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saying he had rather have found a good piece of bread and cheese, for that he had not broke his fast for a whole day; then wishes the gentleman would give him something for them, that he might buy him a pair of shoes, a coat, &c. The cull immediately bites, and, thinking to make a cheap purchase of an ignorant fellow, gives him perhaps twenty shillings, for four or five brass rings washed over.
The next set attend at inns, and as porters sometimes entrust their servants to carry boxes or parcels that come from the country, the gambler takes notice of the directions, and sends his comrade immediately to the house, where he waits for the arrival of the porter, meets him within a few doors of the house; or if the door be shut he stands on the steps, and begins immediately to abuse the porter for his delay; damns him and tells him he was just a coming for it; that he had a great mind to give him nothing; the porter asks pardon, the gambler pays him and takes possession of the goods, with which he decamps the instant the 'porter's back is turned. And as tradesmen generally employ country fellows for porters in their houses, two or three of these gamblers are generally waiting at the corner of the streets, near some of the great inns, and if they hear one of the porters loaded with a box or bundle, ask his way to the inn, one of them steps up to him, very civilly tells him that he is going that way, and will shew him the house. The countryman implicitly follows his guide, whilst the gambler's comrade takes the hint, marches before, and plants himself at some convenient passage, puts his hat in his pocket, and sticks a pen in his wig to represent a bookkeeper ; the guide acquaints the countryman that that is the book-keeper of the inn, who immediately lays down his burden, and the book-keeper desires him to go over the way to his wife for the key of the warehouse, and in the mean time the two gambler's march off with the goods.
The next class use the following stratagein: one of them goes in the dress of a footman, and desires some tradesman to carry goods to his master, which are generally sent by the journeyman, who is carried into a parlour hired for that purpose, by the footman, who tells him he will carry the goods up to his master, and will bring down the account of what he chuses; but the moment he has got possession of the goods, he shuts the parlour door, and marches out of the passage; or if the master has a mind to assist the servant, he sends the tradesman back for other sorts, but before he returns, makes off with what he has got. Servants who have lived with tailors, mantua-makers, milliners, and other trades that send frequently to the shops, have, when they have been discharged, gone in the name of the masters and mistresses to the said shops, and taken up great quantities of goods; in which they have succeeded the easier, from their being known to the shopkeeper. Might it not then be useful to give notice to the shopkeepers used by the said tradespeople, of their discharge of such servants?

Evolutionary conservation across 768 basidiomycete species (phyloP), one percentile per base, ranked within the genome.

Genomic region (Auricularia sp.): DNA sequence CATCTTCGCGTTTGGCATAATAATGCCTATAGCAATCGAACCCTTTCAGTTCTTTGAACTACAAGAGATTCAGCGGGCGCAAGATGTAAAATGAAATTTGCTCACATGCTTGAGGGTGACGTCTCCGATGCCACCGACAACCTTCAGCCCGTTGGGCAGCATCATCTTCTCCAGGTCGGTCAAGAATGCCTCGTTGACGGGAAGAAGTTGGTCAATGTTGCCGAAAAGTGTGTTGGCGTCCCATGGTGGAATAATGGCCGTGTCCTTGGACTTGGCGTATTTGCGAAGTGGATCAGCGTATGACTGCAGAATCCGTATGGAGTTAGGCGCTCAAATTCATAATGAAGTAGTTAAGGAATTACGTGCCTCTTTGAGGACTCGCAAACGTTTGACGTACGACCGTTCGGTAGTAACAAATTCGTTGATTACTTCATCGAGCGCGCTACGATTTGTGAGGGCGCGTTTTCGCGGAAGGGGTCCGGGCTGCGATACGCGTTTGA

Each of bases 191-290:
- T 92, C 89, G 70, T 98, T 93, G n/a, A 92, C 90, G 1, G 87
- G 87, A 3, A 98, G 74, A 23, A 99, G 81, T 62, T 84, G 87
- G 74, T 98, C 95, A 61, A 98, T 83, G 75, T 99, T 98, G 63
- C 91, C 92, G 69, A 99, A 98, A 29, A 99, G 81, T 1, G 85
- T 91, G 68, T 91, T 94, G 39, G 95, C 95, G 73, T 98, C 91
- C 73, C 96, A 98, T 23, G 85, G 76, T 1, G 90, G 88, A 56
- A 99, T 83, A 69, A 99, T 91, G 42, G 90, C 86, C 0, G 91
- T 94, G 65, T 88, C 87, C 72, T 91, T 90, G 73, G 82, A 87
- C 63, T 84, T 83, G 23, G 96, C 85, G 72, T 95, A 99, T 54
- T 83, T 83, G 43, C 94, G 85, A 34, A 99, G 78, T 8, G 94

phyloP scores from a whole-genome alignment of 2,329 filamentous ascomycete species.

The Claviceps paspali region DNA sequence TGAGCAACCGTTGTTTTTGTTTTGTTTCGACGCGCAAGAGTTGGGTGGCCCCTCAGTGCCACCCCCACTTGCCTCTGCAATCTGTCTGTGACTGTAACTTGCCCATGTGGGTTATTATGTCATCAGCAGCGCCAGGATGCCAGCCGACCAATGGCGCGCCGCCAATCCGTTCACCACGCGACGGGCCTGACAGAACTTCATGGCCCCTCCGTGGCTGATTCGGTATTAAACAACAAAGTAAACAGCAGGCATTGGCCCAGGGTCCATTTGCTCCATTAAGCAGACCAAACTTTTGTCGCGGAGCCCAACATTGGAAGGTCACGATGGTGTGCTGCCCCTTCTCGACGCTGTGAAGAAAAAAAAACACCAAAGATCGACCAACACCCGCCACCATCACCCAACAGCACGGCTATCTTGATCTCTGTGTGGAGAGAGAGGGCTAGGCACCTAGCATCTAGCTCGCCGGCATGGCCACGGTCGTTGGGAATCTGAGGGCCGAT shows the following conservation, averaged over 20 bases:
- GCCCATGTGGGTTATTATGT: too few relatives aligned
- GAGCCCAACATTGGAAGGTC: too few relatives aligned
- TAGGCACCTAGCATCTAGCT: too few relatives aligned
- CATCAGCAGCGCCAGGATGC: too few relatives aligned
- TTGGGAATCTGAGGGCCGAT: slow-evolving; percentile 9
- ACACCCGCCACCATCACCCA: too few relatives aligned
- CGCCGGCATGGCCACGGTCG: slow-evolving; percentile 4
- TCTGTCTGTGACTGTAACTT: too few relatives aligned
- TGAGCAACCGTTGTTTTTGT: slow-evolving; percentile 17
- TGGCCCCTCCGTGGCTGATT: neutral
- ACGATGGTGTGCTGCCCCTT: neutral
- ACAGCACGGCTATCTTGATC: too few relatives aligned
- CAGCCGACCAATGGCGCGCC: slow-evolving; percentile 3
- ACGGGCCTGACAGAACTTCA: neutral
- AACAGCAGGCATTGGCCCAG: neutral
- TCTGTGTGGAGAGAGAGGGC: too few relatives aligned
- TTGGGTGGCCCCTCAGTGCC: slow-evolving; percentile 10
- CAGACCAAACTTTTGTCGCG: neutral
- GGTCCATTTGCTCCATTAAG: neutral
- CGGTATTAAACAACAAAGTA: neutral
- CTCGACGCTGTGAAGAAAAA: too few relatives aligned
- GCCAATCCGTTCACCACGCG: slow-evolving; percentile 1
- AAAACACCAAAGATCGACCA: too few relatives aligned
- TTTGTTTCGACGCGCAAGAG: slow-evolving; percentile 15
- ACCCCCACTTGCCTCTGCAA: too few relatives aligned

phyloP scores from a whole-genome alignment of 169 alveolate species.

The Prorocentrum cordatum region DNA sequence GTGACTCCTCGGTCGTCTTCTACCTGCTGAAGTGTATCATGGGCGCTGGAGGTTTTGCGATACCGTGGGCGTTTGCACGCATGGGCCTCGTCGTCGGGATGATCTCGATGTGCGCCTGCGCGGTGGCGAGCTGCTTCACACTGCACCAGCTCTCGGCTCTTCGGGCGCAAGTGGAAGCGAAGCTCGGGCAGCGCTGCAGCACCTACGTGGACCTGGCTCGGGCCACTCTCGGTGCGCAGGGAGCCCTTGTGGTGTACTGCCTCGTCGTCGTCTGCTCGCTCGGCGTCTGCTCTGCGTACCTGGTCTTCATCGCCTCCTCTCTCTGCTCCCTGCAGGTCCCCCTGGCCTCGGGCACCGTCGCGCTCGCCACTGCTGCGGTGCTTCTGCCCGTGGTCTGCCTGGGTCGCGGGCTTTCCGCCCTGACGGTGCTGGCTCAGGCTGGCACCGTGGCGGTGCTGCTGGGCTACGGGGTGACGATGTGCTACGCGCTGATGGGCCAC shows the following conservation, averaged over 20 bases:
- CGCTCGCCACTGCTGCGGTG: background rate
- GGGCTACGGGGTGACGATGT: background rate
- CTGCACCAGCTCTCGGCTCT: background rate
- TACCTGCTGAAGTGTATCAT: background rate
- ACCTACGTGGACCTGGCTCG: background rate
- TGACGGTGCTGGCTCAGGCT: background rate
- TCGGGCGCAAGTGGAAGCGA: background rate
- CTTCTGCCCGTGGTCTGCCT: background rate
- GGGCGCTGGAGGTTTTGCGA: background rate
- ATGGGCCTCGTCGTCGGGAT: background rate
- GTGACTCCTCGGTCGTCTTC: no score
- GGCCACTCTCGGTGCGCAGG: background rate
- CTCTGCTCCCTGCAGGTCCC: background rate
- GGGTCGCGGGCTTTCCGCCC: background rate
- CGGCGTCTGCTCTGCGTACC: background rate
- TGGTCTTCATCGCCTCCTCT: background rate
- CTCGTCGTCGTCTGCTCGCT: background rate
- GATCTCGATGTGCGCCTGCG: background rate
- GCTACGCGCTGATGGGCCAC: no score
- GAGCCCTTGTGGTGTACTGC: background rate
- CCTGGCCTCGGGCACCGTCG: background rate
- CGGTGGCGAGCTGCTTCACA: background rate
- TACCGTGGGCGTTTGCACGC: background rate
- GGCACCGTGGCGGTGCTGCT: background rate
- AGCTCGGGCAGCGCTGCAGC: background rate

There is another set who defraud tradesmen, by taking on themselves false names, and by pretending to be related to, or connected with, some persons of credit and fashion, and produce false letters to prove this intimacy. Some of these gamblers attend most of the fairs in the country, where they make it their business to inquire at inds, who serve them with their wines and brandies from London; and fish out of shopkeepers the names of the tradesmen here who supply thein with goods: furnished with this knowledge they come to London, and one day appearing in the character of a country inn-keeper, they go to the distiller, whose name they have learned, telling him he has taken an inn in such a country; that he was recommended to him by one of his customers whose name he tells him, and describes his house and family: the distiller's suspicion being lulled asleep by this stratagem, he cheerfully supplies his new customer with some of his best goods, and sends them to some appointed inn in town, from whence they are conveyed by the gambler, and converted into cash by selling them as run goods for half price. The very same scheme is practised on grocers and other shopkeepers, only by changing their character into that of a country shopkeeper: it is immaterial to them what goods they purchase. A gambler the other day bought of a farmer ten ton of potatoes, to be delivered one ton at a time, and when two ton were delivered they were to be paid for; but when the second ton came, the gambler disappeared; and had not the farmer been a man of spirit he would have lost his property, but finding himself defrauded he took possession of the gambler's warehouse, and rescued his goods out of his hands.